Newly released transcripts from the House select January 6 committee reveal that former President Donald Trump sought to issue a blanket pardon for a number of controversial figures who attempted to overthrow the 2020 election, including hundreds of his loyalists who participated in the violent breach of the U.S. Capitol building on January 6, 2021.
Johnny McEntee, Trump’s former director of personnel, described in a deposition how Trump proposed a “blanket pardon” for many of the people who took part in the attempted overthrow of the election results.
“One day when we walked into the Oval, I remember it was being discussed, and I remember the president saying, ‘Well, what if I pardoned the people that weren’t violent, that just walked in the building?’” McEntee recalled. “And I think the White House counsel [Pat Cipollone] gave him some pushback.”
The matter was eventually dismissed. But Trump also sought to grant a blanket pardon to all White House personnel, even though many staff members weren’t involved in the day’s events or attempts by Trump and his campaign to overturn the election.
“I remember Cipollone questioning on that, ‘Well, why does anyone need a pardon?'” McEntee said, according to his transcripts. Trump said it was necessary so that investigators “can’t go after them for any little thing.”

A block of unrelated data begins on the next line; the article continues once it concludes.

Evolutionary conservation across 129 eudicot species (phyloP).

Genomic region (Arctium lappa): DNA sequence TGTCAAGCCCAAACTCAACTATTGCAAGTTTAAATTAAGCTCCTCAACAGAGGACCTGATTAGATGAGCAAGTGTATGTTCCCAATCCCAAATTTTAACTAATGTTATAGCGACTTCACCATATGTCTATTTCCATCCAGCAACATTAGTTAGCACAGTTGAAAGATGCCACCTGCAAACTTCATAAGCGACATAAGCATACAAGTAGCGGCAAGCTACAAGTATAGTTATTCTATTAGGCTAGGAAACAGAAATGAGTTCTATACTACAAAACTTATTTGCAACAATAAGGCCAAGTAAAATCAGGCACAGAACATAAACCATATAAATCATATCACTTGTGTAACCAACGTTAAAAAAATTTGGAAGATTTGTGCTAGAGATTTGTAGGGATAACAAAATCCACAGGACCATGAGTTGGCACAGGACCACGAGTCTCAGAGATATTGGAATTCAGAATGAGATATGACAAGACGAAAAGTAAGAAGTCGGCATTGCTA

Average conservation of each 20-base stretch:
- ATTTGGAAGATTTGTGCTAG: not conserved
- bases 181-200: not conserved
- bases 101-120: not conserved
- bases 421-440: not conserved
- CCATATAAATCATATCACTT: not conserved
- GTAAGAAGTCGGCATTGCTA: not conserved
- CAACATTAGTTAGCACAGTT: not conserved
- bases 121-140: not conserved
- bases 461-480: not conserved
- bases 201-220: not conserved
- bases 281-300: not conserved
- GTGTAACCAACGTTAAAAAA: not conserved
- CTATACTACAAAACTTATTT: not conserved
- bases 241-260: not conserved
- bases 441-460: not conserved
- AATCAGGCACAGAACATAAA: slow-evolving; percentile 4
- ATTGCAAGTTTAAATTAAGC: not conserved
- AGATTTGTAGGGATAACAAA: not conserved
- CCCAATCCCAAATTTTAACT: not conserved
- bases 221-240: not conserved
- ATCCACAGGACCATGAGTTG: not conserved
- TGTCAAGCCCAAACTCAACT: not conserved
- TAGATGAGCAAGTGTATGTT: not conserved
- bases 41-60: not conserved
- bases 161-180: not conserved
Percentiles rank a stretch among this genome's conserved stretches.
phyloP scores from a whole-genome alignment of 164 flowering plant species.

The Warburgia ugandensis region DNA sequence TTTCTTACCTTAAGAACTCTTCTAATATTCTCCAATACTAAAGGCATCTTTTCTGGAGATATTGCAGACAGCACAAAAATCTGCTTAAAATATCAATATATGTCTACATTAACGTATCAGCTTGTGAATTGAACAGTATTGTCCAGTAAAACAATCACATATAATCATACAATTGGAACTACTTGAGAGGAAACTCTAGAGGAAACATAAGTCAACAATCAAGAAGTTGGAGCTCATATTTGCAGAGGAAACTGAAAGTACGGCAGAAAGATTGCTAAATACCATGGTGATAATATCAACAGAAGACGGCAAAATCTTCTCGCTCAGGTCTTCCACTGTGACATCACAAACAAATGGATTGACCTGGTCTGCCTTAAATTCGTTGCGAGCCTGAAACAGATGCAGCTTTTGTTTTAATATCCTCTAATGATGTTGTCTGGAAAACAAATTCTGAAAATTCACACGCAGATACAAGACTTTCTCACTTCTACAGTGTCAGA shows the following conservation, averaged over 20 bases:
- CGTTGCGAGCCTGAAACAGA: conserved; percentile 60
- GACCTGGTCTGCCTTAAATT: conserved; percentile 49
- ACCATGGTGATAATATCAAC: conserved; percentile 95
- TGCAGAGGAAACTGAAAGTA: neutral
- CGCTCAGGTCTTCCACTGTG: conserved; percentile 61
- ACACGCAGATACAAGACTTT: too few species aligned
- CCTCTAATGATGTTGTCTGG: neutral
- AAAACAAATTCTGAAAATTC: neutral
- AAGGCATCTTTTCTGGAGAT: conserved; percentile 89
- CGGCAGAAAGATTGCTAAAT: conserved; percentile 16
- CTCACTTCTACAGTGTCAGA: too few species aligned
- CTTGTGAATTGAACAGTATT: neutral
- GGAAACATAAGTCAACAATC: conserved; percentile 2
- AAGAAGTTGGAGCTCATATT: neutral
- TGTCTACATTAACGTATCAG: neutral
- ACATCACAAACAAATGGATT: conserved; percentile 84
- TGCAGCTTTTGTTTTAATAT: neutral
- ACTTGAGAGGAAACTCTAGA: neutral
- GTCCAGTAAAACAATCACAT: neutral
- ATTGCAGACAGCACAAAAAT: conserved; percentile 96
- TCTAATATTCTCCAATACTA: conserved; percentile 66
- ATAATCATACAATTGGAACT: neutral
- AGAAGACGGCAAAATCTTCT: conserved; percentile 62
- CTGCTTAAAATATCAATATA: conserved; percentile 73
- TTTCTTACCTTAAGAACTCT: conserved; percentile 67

“And I think Cipollone said, ‘Yeah, but no one here has done anything wrong,'” McEntee went on.
While Cipollone was opposed to such pardons, other staff members — including Trump’s former chief of staff Mark Meadows — pushed for them behind the scenes.
“Mr. Meadows was personally concerned that there would be a connotation of violence associated with everybody that had gone to the Capitol that day, so he had thought it was an idea worth entertaining and raising to White House Counsel’s Office to pardon those who had been inside the Capitol,” Cassidy Hutchinson, a former staff member for Meadows, said in her testimony to the January 6 committee.
Meadows also wanted Trump to pardon staff members, including himself.
“I don’t remember him lobbying the president very hard for it, but I know that, if there were going to be staff pardons, he wanted to be included in that group,” Hutchinson said.
It’s possible Meadows wanted a blanket pardon because he engaged in numerous actions that were likely illegal. Hutchinson also revealed in her testimony, for example, that Meadows was routinely burning White House documents, an action that may be in violation of the Presidential Records Act.
Meadows burned documents once or twice a week in the final weeks of Trump’s presidency, doing so on more than one occasion after speaking with individuals who were involved in the plot to overturn the outcome of the election, Hutchinson testified.
Notably, Meadows didn’t regularly burn documents before Trump’s election loss — according to Hutchinson, Meadows only “started lighting the fireplace” during the last two months of the Trump presidency.